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Wednesday, June 9, 2010

UGA Scores Well on APR

The NCAA's Academic Progress Report -- which measures eligibility, retention and graduation covering 2005-2009 -- was released today, and among many solid performances throughout the UGA athletics department, the football score will likely garner the most headlines.

Georgia's football program earned a score of 973 -- second-best in the SEC behind only Vanderbilt. (You can view the full list of scores HERE.)

Amid all the hot-seat discussion in Destin last week, Mark Richt offered his philosophy on career longevity that I was reminded of while looking over the APR numbers.

On his coaching philosophy:

“My mind-set has always been let’s do what I think we need to do to succeed and try not to be influenced by anything other than the people closest to the program. Quite frankly my goal has always been to conduct myself in a way that the university will be proud. … I’m trying to do things in a way with a lot of integrity and a lot of character and hopefully we’re still winning games and educating young men.”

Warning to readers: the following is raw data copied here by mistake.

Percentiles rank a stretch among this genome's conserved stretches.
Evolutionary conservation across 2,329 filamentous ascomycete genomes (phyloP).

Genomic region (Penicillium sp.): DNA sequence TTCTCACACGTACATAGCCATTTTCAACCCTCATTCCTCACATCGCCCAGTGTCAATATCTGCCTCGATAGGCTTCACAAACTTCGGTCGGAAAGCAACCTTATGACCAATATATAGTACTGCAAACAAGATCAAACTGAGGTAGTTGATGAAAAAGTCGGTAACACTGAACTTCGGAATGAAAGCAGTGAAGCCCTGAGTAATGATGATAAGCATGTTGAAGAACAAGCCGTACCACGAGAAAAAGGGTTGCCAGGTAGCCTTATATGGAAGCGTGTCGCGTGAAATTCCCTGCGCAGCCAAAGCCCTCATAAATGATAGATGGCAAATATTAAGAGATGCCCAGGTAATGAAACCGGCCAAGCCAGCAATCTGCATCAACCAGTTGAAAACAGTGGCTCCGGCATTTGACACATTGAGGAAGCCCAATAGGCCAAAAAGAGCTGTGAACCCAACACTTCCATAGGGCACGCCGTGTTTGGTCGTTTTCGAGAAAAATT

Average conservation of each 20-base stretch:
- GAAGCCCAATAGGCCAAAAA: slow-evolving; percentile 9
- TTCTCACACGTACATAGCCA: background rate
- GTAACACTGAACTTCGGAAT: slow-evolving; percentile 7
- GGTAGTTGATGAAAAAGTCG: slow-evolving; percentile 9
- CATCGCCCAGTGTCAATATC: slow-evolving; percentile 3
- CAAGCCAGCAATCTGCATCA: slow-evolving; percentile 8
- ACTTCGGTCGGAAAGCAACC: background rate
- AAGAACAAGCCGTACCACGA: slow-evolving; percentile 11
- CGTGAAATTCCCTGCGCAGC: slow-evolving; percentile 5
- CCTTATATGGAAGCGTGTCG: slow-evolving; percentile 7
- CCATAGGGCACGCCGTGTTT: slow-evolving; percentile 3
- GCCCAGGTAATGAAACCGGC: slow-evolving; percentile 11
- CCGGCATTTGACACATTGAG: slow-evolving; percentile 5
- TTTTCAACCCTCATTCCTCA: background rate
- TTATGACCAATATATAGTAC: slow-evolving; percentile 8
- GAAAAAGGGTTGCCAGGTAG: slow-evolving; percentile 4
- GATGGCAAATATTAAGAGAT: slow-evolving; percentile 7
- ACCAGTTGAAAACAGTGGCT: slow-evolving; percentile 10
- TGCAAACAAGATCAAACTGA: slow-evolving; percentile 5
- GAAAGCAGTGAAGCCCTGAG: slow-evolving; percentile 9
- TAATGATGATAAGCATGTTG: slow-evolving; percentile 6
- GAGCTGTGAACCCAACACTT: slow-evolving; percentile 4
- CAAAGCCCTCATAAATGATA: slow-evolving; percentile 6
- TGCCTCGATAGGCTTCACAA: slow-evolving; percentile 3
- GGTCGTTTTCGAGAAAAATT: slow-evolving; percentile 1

On career longevity:

“I came from Florida State. I was with Coach Bowden who had been there forever. That was kind of the model that I saw and really aspired to have. When I left Florida State, my goal was to find a place I could coach for the rest of my career, and that’s what I found in Georgia. I think if you make decisions based on the longhaul and treat people the way they should be treated, then I don’t think it’s impossible to do.”

I think part of what Richt means when he says those things is that these numbers released today are roughly as important to him as the numbers in the standings each December -- and in the long run, people will respect that enough to overlook the occasional shortcomings the team might have on the field.

I'm not sure how far that philosophy really will carry a coach. After all, the lone SEC team ahead of Georgia in APR is Vandy, and that's probably not going to get many people to overlook the lack of a conference win last year.

But these numbers definitely should earn a program a healthy dose of extra credit, and regardless of how good a job you think Richt has done on the field, it's nice to see the results of his work off it.

Here's the full UGA release on the Bulldogs' APR scores...